“The Government of Israel does not fully comply with the minimum standards for the elimination of trafficking; however, it is making significant efforts to do so,” says the US Department of State in its “Trafficking in Persons Report for 2011”. It adds, “Israel continued law enforcement actions against trafficking and continued to make strong prevention efforts. The government continued to take inadequate steps, however, to identify and protect labor trafficking victims and prosecute and convict labor trafficking offenders in the reporting period.”
The State Department classifies countries with three ratings, “tier 1” countries that comply with the minimum standards for the elimination of trafficking, mostly countries in Europe and North America; “tier 2” countries that not comply with the minimum standards, and have large numbers of human trafficking, but which make efforts to combat it; and “tier 3” countries that neither comply with the minimal standards and make no effort to do so. Israel is classified as a “tier 2” country.
Israel’s “tier 2” peers include Afghanistan, Angola, Azerbaijan, Bahrain, Bangladesh, Belarus, Burkina Faso, Ethiopia, Iraq, Jordan, Pakistan, Rwanda, Syria, as well as India, China, Russia, and developed countries such as Iceland, Japan, Greece, and Switzerland.
The report on Israel is little different from the previous reports. It says, “Israel is a destination country for men and women subjected to forced labor and other trafficking. Low-skilled workers from Thailand, China, Nepal, the Philippines, India, Sri Lanka, and, to a lesser extent, Romania, migrate voluntarily and legally to Israel for temporary contract labor in construction, agriculture, and home health care provision.
“Some, however, subsequently face conditions of forced labor, including through such practices as the unlawful withholding of passports, restrictions on movement, inability to change or otherwise choose one’s employer, nonpayment of wages, threats, assault, and physical intimidation. Many labor recruitment agencies in source countries and in Israel require workers to pay recruitment fees typically ranging from $4,000 to $20,000 – a practice making workers highly vulnerable to trafficking or debt bondage once working in Israel. One NGO noted that recruitment fees increased in 2010.”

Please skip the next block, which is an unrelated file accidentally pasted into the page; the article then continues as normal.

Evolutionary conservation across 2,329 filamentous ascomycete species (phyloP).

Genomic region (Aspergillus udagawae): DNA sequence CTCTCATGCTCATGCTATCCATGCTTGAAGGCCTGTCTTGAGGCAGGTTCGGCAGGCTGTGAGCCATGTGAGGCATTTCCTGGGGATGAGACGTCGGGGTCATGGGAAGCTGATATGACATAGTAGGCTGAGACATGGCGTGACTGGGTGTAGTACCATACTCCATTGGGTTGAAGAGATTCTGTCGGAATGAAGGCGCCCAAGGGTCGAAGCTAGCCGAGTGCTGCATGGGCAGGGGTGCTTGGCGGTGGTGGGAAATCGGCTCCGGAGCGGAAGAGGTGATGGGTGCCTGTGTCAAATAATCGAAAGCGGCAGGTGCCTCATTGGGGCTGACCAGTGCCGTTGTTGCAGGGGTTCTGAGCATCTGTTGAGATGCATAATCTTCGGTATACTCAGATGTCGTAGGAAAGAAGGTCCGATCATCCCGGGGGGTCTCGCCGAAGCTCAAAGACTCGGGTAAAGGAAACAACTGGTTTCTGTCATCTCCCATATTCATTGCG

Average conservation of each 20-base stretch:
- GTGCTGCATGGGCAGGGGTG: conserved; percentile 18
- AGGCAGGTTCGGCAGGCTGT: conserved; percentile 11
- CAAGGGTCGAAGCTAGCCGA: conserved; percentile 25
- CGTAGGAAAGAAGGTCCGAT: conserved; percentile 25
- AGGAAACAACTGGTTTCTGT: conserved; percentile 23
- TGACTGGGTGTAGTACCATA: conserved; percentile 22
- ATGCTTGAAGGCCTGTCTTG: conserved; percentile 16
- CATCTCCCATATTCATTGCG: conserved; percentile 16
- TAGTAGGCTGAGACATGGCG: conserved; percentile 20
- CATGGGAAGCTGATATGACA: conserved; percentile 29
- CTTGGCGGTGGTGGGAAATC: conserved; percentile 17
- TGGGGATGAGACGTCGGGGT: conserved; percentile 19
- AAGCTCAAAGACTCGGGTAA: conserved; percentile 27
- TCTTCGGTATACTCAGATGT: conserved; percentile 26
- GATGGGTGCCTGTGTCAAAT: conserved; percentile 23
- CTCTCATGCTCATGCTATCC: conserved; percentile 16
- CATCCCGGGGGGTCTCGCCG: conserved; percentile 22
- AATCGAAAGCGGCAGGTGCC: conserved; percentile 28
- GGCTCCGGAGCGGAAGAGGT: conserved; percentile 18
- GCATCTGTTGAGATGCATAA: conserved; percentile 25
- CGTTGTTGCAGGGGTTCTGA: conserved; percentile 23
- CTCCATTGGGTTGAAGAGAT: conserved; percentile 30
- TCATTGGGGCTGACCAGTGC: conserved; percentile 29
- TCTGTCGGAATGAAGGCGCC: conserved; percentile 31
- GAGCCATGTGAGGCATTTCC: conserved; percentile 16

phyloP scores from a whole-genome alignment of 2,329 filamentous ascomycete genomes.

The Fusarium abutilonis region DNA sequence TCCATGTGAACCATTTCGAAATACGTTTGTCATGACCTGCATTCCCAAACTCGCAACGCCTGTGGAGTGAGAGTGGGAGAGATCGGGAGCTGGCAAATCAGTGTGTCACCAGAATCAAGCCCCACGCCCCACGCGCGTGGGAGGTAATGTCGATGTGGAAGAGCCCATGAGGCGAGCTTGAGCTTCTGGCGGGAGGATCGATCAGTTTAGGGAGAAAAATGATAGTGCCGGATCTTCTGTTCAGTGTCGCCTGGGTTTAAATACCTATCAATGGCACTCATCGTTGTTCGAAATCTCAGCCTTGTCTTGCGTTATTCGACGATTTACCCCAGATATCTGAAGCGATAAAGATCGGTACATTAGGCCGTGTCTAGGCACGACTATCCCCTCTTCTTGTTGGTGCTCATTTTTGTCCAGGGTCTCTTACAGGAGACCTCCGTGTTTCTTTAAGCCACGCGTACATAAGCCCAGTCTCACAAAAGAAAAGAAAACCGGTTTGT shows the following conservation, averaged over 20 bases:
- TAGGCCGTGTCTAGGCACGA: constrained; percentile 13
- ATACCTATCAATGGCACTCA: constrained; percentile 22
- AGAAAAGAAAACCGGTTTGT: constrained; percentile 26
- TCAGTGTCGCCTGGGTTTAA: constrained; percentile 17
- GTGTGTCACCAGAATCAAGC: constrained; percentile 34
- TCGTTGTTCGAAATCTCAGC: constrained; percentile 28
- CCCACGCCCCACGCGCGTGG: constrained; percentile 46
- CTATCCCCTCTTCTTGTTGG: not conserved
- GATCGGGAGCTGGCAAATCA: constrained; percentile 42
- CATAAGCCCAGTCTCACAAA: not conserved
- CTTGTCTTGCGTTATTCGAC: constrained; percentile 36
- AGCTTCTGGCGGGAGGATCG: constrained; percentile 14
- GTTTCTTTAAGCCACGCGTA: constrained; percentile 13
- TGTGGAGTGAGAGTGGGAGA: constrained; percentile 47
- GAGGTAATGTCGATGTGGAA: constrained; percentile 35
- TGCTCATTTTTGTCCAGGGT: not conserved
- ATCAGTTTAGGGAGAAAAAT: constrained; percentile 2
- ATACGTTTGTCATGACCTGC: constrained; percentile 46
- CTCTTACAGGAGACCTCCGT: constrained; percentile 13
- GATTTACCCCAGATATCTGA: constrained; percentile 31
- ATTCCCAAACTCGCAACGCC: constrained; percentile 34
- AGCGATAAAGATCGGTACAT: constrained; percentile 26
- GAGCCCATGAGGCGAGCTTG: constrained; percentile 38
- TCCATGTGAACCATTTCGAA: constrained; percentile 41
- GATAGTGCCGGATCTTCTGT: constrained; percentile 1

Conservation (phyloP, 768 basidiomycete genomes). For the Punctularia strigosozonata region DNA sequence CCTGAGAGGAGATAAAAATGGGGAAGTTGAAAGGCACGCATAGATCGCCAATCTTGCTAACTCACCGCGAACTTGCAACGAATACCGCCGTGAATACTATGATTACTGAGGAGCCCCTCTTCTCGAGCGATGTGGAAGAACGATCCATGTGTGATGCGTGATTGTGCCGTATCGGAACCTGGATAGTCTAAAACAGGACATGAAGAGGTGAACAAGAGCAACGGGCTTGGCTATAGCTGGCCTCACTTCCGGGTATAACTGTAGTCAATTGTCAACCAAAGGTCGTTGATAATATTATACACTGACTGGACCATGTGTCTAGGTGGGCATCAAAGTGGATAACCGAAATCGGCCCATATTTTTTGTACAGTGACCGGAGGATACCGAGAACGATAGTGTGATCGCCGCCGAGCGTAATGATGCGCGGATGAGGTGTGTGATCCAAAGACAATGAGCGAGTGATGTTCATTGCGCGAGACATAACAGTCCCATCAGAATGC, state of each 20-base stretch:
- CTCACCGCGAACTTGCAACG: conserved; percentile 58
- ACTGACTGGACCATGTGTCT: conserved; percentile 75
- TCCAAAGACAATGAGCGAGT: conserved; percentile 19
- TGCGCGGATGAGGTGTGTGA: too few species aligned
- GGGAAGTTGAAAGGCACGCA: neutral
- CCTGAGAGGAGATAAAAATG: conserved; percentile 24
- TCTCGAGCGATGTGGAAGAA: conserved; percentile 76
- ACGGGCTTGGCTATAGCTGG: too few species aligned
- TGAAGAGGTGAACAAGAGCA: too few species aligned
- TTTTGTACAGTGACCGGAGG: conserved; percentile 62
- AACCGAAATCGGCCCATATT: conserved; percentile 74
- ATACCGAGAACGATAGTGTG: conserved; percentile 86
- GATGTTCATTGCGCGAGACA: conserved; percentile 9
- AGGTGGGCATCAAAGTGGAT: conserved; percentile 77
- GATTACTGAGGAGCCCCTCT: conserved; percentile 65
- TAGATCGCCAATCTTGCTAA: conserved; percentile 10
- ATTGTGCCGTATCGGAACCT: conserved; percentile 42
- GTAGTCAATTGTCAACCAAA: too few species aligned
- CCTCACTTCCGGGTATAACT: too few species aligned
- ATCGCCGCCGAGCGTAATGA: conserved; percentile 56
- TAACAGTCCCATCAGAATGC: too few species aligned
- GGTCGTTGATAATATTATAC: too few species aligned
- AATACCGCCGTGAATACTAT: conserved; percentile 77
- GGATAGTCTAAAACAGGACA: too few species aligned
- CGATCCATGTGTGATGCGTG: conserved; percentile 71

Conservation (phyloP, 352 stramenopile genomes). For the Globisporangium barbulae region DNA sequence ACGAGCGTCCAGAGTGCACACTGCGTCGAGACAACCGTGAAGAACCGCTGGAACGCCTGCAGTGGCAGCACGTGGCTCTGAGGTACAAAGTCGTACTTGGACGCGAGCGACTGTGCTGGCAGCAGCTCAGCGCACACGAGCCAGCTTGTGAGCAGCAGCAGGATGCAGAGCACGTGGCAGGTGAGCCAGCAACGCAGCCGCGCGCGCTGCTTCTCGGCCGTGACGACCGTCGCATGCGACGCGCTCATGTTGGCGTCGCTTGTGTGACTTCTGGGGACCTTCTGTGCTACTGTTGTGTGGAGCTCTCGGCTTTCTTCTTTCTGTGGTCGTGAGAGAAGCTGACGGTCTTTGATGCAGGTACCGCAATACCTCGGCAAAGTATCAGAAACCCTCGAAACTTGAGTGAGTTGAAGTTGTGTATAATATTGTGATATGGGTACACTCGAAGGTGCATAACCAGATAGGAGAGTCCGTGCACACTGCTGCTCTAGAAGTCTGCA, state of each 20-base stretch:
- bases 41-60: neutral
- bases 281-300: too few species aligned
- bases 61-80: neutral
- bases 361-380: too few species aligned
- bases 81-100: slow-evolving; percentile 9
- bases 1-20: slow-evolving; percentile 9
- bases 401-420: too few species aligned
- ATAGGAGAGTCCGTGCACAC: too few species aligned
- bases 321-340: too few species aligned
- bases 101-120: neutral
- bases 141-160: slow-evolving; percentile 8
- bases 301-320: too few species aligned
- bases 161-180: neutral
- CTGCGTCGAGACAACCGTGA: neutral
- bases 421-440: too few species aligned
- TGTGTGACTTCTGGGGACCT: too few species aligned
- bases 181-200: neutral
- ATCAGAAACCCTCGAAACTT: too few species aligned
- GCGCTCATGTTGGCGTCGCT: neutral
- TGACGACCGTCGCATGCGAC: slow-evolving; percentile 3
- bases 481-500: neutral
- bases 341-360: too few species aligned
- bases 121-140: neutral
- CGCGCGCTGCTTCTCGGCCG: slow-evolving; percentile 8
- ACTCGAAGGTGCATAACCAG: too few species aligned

The report cites Ministry of Interior figures, which say that 14,000 migrants entered Israel from Sinai in 2010, up from 5,000 in 2009.
The State Department says that Israel government sustained its strong law enforcement progress against sex trafficking and that it also made initial progress against labor trafficking, as seen through the first prosecution under a labor trafficking statute involving a migrant worker. The government also continued to improve its protection of trafficking victims over the reporting period, although it lacked effective procedures to identify victims of labor trafficking.
The State Department advises Israel to significantly increase prosecutions, convictions, and punishment of labor trafficking offenders (including “employers”) and offenses. Israel should also ensure that labor trafficking crimes are prosecuted under labor trafficking statutes; ensure trafficking victims are not penalized for unlawful acts committed as a direct result of being trafficked, such as immigration violations; and continue to investigate the incidence of Israeli nationals subjected to forced prostitution. Domestically, Israel should increase the number of labor inspectors and translators in the agriculture, construction, and homecare sectors, ensuring that they are adequately trained in identifying trafficking cases, and internationally, it should stop the practice of “hot returns” – immediately returning migrants back to Egypt.